Fitness for Perfect Union

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Ask anyone about the benefits of fitness and you will find that improvements in muscle mass, physique, and endurance come most easily to mind. However, I argue that society should look beyond these physical changes and rather view exercise as a means to build a better community. While reductions in waist lines, body fat, and risk of disease are key to an enhanced quality of life, the psychological effects of physical activity are often overlooked. Yet, improving mental health should take the forefront of all well-being concerns due to its significant correlations to more serious issues that affect the world such as absenteeism and gun violence.[1][2] In order to empower the population to recognize the direct connection that fitness and mental health share, we must first break the stigma that surrounds exercise and instead emphasize the cognitive impacts that can lead to a higher lifelong standard of living.

Fitness Community

If the positive effects of fitness and/or body building are undoubtedly favorable, then why aren’t people lining up to sign up for a gym membership? Last year, a Gallup study recorded statistically significant increases in the prevalence of obesity and diabetes in 34 different states over the past decade.[3] How could this be? The answer: the stigma around exercise. Many, if not most, internalize a considerable amount of anxiety, fear of judgement, and discomfort when conceptualizing a visit to the gym. This feeling, commonly known as “gymtimidation”, discourages people of all ages and sizes from setting foot in fitness centers. This is why we need to work to deconstruct this sociocultural framework and then rebuild it to reflect a new neuropsychological perspective that welcomes all.

One of the most convincing ways to successfully redefine what it means to workout in the minds of Americans is to educate. While the science behind brain plasticity, neurotransmitter pathways, and cognitive process physiology can get very technical and difficult to understand, the main message can be logically conveyed in simple terms. I myself learned a lot just by watching professor and neuroscientist, Dr. Wendy Suzuki’s TED Talk on the chemical and physical responses within the brain after aerobic activity.[4] Not only does regular fitness bring about more neurotransmitters that boost mood, attention, and focus but it also elicits lasting life altering effects. Just like any other muscle constantly being exerted, the brain (specifically the prefrontal cortex and hippocampus) also grow in size post-workout. But what is most notable is that this growth equates to enhance protection and delay the onset of incurable neurodegenerative diseases. This outcome in itself would be an invaluable endowment to any human being. The ability to extend a high quality a life for a couple more years, or delay any sort of disease in general, would truly be a great human achievement within any population.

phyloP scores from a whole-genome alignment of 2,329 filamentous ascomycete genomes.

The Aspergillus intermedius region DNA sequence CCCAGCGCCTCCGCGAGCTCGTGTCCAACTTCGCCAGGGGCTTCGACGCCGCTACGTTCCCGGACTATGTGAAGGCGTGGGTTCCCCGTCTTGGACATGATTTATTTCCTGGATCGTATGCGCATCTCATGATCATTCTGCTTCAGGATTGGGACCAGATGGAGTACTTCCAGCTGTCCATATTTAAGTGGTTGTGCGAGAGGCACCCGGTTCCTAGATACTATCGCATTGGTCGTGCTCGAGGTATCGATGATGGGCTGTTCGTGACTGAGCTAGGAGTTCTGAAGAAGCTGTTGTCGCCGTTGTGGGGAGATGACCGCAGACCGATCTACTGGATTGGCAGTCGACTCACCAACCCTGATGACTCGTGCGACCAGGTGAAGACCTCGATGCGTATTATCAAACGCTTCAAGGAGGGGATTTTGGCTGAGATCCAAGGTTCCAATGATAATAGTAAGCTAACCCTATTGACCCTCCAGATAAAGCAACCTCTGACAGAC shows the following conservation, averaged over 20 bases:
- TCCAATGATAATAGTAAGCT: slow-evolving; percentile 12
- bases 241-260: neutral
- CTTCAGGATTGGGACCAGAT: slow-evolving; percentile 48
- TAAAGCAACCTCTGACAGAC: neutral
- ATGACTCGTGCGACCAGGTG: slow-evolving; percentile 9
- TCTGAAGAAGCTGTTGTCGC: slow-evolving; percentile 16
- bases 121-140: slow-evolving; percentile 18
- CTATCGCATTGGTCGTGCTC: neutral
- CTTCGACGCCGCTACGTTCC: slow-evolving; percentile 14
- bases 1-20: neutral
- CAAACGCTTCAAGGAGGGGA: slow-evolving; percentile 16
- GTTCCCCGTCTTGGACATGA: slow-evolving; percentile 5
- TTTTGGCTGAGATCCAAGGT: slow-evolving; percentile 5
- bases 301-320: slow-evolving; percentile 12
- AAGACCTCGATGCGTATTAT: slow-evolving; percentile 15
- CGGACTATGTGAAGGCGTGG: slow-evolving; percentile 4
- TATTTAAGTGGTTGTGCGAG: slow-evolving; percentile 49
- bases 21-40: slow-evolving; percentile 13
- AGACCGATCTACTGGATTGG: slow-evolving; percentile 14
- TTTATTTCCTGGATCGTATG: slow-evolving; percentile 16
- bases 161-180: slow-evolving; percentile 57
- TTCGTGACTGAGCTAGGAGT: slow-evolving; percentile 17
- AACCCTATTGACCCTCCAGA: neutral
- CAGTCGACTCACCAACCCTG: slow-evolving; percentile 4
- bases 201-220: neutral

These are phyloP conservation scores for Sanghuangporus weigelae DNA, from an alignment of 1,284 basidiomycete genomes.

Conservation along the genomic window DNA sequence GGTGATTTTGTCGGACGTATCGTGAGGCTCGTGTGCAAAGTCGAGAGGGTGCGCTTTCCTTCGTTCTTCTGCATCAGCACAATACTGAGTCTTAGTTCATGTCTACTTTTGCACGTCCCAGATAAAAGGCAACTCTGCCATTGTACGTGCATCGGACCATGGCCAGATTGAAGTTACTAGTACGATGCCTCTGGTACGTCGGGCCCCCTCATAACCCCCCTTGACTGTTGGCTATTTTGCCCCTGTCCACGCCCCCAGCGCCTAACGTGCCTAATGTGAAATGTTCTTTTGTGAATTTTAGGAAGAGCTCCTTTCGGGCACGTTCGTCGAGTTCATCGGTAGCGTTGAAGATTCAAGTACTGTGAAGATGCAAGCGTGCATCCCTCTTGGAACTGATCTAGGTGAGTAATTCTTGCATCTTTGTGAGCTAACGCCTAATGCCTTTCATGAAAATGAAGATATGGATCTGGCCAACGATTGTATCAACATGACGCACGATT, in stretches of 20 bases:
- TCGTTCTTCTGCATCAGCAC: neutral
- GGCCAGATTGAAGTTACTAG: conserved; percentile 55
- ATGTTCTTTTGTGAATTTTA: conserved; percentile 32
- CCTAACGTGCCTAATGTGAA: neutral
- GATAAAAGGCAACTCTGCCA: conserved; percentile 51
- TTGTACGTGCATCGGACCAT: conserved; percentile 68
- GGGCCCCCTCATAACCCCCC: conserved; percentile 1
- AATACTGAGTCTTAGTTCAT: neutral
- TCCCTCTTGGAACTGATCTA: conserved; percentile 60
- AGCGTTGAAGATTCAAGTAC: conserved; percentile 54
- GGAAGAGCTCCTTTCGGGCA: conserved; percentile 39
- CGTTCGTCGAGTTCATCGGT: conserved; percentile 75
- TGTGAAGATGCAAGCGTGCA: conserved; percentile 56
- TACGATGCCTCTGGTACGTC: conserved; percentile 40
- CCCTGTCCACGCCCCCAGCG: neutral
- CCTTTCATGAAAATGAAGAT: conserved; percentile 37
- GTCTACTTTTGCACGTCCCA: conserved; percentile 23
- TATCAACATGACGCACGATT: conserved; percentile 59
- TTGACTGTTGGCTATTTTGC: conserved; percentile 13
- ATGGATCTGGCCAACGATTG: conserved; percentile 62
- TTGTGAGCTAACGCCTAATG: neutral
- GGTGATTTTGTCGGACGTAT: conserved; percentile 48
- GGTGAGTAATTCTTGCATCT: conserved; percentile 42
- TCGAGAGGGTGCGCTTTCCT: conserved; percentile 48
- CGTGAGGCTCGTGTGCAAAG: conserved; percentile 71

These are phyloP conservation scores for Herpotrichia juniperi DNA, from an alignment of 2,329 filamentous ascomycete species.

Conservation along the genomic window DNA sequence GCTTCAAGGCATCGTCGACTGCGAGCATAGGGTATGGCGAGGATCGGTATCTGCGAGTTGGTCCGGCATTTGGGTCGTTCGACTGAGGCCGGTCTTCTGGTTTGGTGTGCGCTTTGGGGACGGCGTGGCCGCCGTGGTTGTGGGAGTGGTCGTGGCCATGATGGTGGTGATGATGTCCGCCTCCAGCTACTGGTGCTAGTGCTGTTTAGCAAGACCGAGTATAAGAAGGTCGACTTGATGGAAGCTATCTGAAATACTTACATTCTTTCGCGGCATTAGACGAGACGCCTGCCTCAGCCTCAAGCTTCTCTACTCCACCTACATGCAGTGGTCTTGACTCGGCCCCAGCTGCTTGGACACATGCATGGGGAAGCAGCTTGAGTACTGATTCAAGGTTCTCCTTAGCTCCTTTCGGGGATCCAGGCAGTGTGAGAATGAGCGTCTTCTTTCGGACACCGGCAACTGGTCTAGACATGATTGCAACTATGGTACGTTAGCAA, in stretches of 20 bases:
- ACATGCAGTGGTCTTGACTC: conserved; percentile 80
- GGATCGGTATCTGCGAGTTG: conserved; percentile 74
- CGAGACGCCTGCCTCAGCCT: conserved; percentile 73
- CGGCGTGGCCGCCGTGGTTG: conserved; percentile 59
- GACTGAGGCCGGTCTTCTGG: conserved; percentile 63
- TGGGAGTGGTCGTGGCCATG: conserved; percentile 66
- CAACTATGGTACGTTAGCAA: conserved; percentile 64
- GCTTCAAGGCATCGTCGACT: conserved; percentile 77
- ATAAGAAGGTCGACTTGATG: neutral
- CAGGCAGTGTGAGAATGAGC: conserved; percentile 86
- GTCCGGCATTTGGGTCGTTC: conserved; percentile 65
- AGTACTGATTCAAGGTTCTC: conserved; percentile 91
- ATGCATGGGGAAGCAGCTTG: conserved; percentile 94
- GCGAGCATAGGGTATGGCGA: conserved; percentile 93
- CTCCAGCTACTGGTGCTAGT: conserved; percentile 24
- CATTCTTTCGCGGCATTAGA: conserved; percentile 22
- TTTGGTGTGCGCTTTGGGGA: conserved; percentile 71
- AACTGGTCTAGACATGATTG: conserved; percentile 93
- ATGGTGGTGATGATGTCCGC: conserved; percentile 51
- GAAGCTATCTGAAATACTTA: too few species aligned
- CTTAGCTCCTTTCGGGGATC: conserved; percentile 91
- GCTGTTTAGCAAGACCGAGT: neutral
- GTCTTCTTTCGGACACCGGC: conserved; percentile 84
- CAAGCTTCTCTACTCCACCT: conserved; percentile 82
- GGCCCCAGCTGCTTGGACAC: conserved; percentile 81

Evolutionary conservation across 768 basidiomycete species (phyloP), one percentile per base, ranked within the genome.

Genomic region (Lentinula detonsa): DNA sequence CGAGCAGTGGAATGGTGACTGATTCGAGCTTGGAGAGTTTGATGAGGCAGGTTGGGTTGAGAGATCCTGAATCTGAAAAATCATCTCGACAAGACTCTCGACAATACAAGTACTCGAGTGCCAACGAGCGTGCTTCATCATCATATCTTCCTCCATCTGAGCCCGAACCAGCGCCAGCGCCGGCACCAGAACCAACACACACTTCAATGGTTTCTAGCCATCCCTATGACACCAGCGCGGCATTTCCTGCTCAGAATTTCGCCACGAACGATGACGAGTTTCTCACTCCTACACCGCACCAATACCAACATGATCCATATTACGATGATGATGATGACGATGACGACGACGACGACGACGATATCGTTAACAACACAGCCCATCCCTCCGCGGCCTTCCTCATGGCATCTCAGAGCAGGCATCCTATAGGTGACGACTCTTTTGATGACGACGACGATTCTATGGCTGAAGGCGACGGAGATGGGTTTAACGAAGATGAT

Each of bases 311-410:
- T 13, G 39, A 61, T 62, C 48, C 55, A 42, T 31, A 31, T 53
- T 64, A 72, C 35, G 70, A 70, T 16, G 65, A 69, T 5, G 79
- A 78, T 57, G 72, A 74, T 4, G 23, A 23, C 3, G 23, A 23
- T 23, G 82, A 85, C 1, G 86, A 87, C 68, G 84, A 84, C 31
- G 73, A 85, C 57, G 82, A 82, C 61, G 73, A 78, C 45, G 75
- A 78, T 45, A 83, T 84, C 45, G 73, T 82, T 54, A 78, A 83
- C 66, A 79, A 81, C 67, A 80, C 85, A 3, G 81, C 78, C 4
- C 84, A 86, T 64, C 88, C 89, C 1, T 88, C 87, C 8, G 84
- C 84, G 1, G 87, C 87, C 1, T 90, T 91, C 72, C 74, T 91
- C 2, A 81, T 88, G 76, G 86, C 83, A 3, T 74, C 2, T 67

Quality Life

Therefore, I challenge you, our community, and our world to engage in fitness for not only the body but for the mind too. As a whole, we should adopt the perspective that creating a more perfect union stems from strengthening the intellectual stability of each and every individual. For a healthy mind is a healthy body, or as John Locke once said, “A sound mind in a sound body, is a short, but full description of a happy state in this World: he that has these two, has little more to wish for; and he that wants either of them, will be little the better for anything else”.

Biography

I was born and raised in Colorado Springs, Colorado. Currently, I am a sophomore attending the University of Colorado at Boulder. Dedication to my academics is a priority to me as I am studying two majors–psychology and marketing. My plan is to graduate in May of 2021, with two degrees (Bachelor of Science and Bachelor of Arts). While my post-graduation plans are undecided, I aspire to combine my passions of sport, mental health, and business into a single profession.

References

  1. Gallup, Inc. (2013, July 24). Depression Costs U.S. Workplaces $23 Billion in Absenteeism. Retrieved from https://news.gallup.com/poll/163619/depression-costs-workplaces-billion-absenteeism.aspx
  2. Gallup, Inc. (2012, December 19). To Stop Shootings, Americans Focus on Police, Mental Health. Retrieved from https://news.gallup.com/poll/159422/stop-shootings-americans-focus-police-mental-health.aspx
  3. Gallup, Inc. (2018, November 13). Diabetes Rates Rise in 18 States in Past Decade. Retrieved from https://news.gallup.com/poll/243911/diabetes-rates-rise-states-past-decade.aspx
  4. TED. (2018, March 21). The brain-changing benefits of exercise | Wendy Suzuki. Retrieved from https://www.youtube.com/watch?v=BHY0FxzoKZE

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